I was Just a Kid

Waiting in the lobby, Lady Di makes herself at home

Waiting in the lobby, Lady Di makes herself at home

Yesterday was an amazing day.  I went to the Orlando Executive Airport to pick up two Alabama dogs, Amelia and Bennett’s Boots.  I was also asked to be interviewed for a documentary Tales In Flight.

Bennett's Boots

Bennett’s Boots

When I heard there was going to be a film crew, I immediately panicked, and asked my friend Irma to drive me there.  I was too embarrassed to let anyone see my van, which is rusted out and has missing parts!  Okay, so maybe my hideous van was a great excuse to bring a friend with me to keep my calm!  It worked!  Sarah White-Buxbaum also joined us, and what a blessing!

Once on the tarmac I was very comfortable-not nervous one bit.  Before the operation began, I re-introduced Jeff to my Lady Di.  Lady Di was the first dog Jeff ever flew to us, back in September of 2009.  He remembered her, and I’d like to believe she remembered him.

"I remember you!"

“I remember you!”

The number of dogs and puppies that poured out of Jeff Bennett’s plane was unbelievable.  As I watched rescuers receive dozens of puppies, I didn’t envy them.  Nor was I ashamed that only two dogs on this flight were TDL.  I’ve accepted the fact that our rescue is about quality not quantity.  If we want our dogs in foster homes, we refuse to board them, and we don’t have an actual shelter, our numbers will always remain small.

When Shaggy’s crate was carried out of Jeff’s plane, he was scared.  He turned and hid his head into the crate, and we gave him time to come out on his own.  Eventually, he did, and hid his face under my arm!  Shaggy was Jeff’s 2,000th save, and I informed Jeff that his new name would be Bennett’s Boots.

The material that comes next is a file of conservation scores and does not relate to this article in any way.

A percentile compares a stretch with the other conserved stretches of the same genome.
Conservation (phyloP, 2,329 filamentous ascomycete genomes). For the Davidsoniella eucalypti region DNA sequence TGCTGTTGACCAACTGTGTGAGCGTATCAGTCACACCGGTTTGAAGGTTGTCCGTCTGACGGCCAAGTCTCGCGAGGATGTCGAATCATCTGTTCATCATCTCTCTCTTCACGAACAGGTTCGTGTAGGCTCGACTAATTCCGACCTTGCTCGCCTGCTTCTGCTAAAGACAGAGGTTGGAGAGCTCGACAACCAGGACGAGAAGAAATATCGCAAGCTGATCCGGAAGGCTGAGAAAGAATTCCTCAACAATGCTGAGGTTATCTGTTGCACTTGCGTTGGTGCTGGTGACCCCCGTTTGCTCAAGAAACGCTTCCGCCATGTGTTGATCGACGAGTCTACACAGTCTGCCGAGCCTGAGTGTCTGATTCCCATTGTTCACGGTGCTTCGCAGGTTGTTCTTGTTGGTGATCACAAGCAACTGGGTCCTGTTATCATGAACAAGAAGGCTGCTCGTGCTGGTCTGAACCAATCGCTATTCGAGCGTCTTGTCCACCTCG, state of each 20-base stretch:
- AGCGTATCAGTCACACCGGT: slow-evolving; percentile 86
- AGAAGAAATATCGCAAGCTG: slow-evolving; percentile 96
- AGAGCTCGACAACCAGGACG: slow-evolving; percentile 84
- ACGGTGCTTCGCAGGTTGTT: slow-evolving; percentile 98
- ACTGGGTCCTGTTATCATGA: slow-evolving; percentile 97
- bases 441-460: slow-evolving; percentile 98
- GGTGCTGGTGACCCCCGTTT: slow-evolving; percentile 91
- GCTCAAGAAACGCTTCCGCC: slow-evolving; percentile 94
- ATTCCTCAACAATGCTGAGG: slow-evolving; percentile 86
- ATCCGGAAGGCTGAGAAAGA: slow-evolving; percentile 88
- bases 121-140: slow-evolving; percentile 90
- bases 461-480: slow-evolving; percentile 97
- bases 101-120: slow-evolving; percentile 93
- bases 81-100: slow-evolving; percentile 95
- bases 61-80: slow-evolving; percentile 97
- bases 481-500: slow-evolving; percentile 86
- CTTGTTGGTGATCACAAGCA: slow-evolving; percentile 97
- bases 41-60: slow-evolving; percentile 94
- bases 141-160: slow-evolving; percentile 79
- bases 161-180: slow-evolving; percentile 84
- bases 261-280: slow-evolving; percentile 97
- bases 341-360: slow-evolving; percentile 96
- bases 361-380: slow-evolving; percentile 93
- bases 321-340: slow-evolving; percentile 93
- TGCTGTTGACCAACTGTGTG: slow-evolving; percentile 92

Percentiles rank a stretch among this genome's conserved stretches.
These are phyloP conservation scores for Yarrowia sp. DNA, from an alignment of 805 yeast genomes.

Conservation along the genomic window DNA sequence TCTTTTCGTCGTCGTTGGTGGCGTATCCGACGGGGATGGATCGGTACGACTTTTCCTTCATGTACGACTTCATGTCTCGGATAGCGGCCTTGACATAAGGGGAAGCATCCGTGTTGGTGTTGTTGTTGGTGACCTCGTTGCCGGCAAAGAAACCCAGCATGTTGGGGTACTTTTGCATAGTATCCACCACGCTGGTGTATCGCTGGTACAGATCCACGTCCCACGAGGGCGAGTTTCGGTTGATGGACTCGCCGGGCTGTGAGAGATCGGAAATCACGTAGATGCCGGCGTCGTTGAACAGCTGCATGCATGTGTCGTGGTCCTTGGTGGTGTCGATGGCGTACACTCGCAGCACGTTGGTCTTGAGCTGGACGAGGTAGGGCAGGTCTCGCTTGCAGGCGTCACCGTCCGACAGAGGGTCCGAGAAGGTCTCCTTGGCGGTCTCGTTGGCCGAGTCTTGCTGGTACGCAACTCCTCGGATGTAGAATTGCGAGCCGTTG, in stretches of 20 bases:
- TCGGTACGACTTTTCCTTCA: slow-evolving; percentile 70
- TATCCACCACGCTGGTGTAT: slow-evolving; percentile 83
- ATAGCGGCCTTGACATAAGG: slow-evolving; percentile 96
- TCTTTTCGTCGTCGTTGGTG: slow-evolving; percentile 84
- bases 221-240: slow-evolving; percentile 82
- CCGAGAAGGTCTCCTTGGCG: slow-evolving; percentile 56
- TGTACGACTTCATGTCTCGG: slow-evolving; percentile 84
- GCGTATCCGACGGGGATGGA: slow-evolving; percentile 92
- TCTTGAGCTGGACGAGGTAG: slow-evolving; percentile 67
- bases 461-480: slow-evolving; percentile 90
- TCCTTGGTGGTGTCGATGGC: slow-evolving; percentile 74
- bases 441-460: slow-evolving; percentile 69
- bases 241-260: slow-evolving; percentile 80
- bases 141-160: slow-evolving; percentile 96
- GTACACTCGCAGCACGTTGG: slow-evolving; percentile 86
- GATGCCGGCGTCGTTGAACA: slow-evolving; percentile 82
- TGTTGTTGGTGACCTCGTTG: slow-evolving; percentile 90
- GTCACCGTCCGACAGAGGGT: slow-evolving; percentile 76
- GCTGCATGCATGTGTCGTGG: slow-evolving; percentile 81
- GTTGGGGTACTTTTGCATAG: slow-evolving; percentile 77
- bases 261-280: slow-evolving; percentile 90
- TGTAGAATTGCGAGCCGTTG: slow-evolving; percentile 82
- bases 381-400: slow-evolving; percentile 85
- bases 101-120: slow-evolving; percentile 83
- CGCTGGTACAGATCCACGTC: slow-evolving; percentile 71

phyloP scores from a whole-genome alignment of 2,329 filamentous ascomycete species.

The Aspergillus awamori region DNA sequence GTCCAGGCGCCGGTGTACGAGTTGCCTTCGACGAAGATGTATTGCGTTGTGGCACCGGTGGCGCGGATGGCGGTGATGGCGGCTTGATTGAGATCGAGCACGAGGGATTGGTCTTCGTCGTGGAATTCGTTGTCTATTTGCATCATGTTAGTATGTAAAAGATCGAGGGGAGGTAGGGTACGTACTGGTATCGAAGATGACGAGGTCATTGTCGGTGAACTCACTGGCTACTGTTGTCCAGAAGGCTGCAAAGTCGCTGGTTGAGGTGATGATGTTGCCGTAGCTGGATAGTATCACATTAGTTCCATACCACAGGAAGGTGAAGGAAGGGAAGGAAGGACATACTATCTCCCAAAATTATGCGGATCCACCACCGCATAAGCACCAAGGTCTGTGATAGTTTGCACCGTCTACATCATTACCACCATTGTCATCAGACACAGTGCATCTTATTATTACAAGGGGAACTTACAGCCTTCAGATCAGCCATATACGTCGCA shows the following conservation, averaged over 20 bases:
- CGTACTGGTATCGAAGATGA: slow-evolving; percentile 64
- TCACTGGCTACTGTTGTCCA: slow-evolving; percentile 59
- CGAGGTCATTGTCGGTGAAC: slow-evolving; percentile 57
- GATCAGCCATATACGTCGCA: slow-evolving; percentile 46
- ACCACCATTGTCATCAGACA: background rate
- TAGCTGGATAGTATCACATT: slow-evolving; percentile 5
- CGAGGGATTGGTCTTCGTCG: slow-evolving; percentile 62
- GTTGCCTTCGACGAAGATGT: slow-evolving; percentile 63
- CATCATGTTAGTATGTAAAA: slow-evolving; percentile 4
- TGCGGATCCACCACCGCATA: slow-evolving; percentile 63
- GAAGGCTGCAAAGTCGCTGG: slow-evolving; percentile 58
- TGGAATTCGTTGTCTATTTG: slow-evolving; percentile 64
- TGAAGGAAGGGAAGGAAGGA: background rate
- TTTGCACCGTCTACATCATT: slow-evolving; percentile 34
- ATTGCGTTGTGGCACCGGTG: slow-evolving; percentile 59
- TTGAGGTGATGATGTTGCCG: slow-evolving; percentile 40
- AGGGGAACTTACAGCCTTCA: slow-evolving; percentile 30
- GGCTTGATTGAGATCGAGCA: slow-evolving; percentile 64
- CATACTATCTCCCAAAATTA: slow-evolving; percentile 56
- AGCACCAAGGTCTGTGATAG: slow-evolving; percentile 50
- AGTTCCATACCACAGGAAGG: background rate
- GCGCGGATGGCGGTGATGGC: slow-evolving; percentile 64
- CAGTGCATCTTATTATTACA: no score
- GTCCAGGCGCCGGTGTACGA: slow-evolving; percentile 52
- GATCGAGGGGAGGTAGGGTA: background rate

Amelia

Amelia

It took a while before Amelia was uncovered.  Jeff lifted her out of the crate, soaked in urine, and handed her to me laughing.  Poor thing was terrified.  We got the dogs into Irma’s car, left the tarmac and gave them some time to walk around and find their legs!  Then it was interview time.  I met with Director, Michael Samstag and Producer Josh Gildrie and they explained what was going to happen.

one more goodbye

one more goodbye

But before the interview started, Jeff said one more goodbye to Lady Di!

I thought that I would sit down with other TDLers, and an interviewer – but that’s not what happened.  Instead, I sat in a chair and  had a camera film me so close I had hoped that the lens  had a wrinkle filter.  I was completely alone, no one to my left, no one to my right, only a camera straight ahead, and my interviewer was not going to share the screen with me. UGH!

With Lady Di by my side, I tried to relax, but half-way through the interview, she fell asleep at my feet.  I realized as I was answering questions, that I’m a writer, and it’s very difficult for me to answer questions, and express my opinions verbally.  I was nervous and tense just like most of the dogs we rescue!

I hadn’t felt this way since I entered into my 3rd grade classroom, the new kid, in the middle of a school year.  I opened the door, felt dozens of little eyes staring at me, petrified I wanted to be invisible.